With this daring motto, playfully ironic visual design and primarily interesting film selection, Visegrad Film Festival presented its programme in Cork, Ireland. How was it, where does it go and why is it actually held in Ireland?
True Stories of Love, Life, Death and Sometimes Revolution
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|Tech. spec.||MP4 360p|
|Audio tracks||ara / en|
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It never occurred to Syrian filmmaker Nidal Hassan and Lilibeth Rasmussen (Danish artist) that the day of their arrival to Damascus - March 16, 2011 - would be the day preceding the announcement of the uprising in Syria.
Between Damascus, Sweida and Ein Al Arab, the film tries to gather details of stories of absent women and other women who would present their own testimonies about themselves and about love, life, death and sometimes about the revolution.
Difficult months go by, friends disappear unwillingly in jails, and friends leave forcefully… and a longing to freedom, dignity and justice for which Syrians have conferred a lot of blood.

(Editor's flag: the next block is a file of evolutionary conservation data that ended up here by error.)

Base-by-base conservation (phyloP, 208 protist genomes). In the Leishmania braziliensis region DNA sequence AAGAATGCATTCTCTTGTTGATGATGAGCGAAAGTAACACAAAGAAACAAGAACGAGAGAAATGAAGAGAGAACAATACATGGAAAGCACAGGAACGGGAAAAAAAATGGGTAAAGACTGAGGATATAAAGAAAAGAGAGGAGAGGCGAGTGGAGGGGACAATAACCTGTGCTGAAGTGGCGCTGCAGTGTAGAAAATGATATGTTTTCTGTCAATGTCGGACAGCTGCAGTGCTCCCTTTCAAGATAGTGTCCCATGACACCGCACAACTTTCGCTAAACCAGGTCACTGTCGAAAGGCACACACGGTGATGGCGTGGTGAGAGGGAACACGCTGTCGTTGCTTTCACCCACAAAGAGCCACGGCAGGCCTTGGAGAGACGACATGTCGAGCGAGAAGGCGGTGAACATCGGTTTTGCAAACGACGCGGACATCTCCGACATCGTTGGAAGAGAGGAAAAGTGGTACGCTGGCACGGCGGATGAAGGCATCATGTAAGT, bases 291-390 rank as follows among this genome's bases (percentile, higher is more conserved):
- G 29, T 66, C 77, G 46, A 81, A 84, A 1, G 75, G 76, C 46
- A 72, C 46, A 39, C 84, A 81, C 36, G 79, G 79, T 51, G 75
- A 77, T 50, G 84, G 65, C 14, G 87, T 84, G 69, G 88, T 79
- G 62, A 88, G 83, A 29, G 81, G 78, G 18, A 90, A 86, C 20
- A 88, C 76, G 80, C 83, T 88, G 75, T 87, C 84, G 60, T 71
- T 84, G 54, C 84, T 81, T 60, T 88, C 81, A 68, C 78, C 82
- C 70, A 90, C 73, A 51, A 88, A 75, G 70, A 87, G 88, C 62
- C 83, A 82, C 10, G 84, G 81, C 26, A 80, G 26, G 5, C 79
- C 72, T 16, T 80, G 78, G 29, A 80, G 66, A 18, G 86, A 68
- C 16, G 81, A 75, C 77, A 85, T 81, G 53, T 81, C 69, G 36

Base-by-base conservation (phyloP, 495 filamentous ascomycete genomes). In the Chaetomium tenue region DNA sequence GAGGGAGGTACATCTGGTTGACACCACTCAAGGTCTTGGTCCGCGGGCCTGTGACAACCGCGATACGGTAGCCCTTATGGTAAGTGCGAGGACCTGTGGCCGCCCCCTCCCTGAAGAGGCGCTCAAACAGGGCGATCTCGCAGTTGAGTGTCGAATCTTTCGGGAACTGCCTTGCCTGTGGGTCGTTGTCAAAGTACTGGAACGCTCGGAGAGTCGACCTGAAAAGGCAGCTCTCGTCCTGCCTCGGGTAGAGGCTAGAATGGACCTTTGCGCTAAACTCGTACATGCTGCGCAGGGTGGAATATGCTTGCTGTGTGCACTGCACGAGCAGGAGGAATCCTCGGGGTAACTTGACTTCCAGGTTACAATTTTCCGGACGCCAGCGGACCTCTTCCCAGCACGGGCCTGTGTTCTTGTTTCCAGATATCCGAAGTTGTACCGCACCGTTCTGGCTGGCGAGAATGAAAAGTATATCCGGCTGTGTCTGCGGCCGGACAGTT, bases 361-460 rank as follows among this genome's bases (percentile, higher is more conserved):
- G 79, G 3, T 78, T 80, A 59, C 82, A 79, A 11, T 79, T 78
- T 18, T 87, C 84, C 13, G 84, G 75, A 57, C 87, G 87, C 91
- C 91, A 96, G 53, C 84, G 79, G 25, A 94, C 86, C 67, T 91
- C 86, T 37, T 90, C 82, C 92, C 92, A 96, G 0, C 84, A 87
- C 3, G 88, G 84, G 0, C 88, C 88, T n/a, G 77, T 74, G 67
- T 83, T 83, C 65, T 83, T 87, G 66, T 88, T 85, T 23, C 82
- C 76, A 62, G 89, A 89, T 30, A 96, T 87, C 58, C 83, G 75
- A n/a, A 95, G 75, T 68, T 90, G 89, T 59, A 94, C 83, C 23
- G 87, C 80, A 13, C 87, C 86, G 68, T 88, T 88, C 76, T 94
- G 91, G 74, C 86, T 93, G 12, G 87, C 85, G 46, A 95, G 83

Nidal moves around with his camera in attempt to record Syrians' daily journals subjected to pain, oppression, blood and hope. Between Damascus and Copenhagen, two filmmakers from two different cultures try to tell real stories of love, life and death in the age of the revolution.
The Danish artist Lilibeth Cuenca arrived in Damascus in March last year to make a film with Nidal Hassan. The next day, the Syrian people’s uprising broke out. The film the two had actually planned about Syrian women’s struggle for a life in freedom suddenly turned into something completely different: a film about an entire people’s struggle for freedom. The two quickly decided to travel around between Damascus, Swaida and Ayn al-Arab, to gather first-hand stories about love, life and death – three topics that suddenly became all the more important in the light of the revolution. But the production of the film itself became equally dramatic. After Lilibeth’s return to Denmark, friends and acquaintances started disappearing, while Nidal continued to document the Syrian’s fight against the regime – until he also disappeared for a longer period, and left behind him a void of fear for his life. But Nidal returned, and the film, which is commissioned by DOX:LAB and could be seen in an temporary version edited by Lilibeth Cuenca at last year’s CPH:DOX, is now finally complete. A film, which more than any other is made of blood, sweat and tears – and the hope for a better future.
|Director||Nidal Hassan, Lilibeth Cuenca Rasmussen|
|Dir. of Photography||Nidal Hassan, Wisam Hashisho, Amjad Alsyoufi|
|Editing||M. Ali Almaleh|
|Tags||Middle East, political, revolution|
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